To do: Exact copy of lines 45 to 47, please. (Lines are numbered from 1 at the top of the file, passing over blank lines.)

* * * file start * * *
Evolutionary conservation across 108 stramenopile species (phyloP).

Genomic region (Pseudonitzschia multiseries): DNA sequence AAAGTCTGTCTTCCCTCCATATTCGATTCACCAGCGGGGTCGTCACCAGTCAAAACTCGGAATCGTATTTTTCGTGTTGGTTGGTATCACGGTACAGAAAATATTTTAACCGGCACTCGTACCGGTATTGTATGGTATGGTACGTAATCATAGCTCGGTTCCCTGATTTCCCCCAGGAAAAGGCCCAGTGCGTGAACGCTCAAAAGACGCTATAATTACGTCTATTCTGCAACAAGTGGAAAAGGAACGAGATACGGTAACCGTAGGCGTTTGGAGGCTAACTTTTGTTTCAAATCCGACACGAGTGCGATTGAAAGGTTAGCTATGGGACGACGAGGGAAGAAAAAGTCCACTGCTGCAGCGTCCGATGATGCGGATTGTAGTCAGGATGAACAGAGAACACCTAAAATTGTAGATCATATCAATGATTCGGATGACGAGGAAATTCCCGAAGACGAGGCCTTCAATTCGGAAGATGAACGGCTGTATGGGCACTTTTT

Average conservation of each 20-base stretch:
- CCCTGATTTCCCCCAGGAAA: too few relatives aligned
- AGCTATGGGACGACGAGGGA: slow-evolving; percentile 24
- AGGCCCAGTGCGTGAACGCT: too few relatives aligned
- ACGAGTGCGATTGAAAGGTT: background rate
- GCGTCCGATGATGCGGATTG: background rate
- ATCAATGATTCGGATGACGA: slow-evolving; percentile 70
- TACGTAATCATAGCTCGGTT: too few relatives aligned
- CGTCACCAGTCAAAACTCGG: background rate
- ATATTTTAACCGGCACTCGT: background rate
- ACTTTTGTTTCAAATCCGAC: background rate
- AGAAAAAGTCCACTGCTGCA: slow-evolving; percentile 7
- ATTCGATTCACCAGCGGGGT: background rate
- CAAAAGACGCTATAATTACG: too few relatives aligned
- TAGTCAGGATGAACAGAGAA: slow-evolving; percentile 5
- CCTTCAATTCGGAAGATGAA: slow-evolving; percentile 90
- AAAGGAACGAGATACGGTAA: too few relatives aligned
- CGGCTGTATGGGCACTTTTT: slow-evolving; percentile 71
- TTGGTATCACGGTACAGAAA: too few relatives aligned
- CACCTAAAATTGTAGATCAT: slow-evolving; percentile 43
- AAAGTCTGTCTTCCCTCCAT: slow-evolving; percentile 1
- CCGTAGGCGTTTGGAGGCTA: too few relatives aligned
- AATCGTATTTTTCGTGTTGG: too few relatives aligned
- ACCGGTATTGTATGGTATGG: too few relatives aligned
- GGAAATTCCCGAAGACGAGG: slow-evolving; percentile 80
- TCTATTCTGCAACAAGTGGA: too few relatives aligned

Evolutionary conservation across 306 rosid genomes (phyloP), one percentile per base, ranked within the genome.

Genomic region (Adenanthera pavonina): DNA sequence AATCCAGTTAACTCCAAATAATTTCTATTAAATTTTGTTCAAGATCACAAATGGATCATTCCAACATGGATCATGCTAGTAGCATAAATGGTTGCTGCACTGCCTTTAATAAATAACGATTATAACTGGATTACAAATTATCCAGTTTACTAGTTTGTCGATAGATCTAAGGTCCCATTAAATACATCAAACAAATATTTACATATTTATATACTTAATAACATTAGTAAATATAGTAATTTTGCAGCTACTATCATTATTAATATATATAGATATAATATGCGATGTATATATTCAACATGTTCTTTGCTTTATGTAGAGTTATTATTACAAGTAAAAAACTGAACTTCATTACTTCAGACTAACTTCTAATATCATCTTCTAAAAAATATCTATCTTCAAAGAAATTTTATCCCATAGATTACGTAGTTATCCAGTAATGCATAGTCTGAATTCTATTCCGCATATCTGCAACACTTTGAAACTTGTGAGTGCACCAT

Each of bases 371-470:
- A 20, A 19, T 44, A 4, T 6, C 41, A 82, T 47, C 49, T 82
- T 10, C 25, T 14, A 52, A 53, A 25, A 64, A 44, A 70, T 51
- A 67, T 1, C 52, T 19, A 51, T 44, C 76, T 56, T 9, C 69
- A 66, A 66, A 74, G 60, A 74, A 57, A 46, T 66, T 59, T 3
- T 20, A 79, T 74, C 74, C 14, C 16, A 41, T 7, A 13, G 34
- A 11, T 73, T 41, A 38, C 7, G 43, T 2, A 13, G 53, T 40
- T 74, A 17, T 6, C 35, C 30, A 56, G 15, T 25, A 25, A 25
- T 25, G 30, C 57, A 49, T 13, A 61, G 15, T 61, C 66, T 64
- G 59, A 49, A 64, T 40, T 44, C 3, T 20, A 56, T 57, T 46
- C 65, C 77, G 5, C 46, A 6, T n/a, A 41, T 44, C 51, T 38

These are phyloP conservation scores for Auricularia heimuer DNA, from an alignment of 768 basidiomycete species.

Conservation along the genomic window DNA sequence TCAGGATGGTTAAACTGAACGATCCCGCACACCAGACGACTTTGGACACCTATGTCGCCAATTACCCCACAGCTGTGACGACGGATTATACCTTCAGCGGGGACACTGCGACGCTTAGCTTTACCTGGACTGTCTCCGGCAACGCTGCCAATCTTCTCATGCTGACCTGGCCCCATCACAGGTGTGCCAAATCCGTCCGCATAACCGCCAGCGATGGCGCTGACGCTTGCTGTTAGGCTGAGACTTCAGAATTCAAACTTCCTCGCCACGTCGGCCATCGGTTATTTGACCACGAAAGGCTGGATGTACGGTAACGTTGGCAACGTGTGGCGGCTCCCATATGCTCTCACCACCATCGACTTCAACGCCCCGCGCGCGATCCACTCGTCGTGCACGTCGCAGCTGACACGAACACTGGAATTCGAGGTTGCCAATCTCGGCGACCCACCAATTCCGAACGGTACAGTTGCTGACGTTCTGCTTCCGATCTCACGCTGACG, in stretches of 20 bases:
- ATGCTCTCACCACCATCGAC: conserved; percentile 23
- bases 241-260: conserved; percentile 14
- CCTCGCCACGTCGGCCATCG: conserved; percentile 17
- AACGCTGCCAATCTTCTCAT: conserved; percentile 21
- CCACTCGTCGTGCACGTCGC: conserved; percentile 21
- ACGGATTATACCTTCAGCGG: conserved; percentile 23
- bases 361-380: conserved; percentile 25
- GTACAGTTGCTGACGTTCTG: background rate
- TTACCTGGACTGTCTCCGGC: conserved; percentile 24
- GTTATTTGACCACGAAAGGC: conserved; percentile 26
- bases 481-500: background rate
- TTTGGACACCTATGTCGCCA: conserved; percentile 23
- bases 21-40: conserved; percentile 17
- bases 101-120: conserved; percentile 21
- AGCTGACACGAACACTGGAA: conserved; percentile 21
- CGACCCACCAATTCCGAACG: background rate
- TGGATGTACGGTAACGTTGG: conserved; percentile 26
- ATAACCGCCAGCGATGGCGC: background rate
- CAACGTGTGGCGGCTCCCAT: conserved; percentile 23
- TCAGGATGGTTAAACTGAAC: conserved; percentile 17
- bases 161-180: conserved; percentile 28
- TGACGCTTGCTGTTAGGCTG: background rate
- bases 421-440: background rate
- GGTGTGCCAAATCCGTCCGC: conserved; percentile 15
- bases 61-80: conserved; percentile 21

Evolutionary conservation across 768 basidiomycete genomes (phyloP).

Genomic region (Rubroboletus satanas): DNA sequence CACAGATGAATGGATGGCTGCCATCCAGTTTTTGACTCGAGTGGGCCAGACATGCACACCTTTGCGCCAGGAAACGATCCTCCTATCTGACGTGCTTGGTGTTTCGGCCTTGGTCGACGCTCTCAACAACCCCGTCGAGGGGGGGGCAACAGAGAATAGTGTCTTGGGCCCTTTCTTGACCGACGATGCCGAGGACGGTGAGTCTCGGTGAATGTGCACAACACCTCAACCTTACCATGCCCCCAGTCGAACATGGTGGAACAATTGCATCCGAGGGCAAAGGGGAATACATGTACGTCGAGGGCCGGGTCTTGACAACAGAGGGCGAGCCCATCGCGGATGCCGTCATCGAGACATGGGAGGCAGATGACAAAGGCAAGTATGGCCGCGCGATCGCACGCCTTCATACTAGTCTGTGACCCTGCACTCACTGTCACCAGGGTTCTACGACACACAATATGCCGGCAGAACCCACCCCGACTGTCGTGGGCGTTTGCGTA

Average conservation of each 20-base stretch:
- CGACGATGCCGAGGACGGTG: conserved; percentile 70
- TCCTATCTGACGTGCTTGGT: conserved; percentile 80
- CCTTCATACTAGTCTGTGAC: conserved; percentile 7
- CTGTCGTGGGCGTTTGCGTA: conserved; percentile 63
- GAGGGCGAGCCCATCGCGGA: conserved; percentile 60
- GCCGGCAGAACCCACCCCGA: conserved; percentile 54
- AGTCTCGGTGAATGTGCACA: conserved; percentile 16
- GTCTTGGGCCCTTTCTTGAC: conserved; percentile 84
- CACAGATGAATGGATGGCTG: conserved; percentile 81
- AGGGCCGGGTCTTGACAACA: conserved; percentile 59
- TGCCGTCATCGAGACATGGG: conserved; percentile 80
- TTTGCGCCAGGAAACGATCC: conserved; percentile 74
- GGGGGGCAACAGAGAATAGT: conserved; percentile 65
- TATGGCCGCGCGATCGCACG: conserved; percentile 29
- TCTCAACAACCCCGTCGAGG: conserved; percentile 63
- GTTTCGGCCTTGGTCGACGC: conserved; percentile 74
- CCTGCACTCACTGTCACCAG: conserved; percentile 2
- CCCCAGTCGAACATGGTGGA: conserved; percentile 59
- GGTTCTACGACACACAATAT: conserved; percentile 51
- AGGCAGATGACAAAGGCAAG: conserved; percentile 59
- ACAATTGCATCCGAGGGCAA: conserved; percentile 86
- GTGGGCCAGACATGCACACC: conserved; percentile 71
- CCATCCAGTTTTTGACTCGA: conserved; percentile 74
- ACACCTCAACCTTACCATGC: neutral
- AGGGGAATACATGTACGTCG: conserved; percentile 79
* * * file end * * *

- bases 241-260: conserved; percentile 14
- CCTCGCCACGTCGGCCATCG: conserved; percentile 17
- AACGCTGCCAATCTTCTCAT: conserved; percentile 21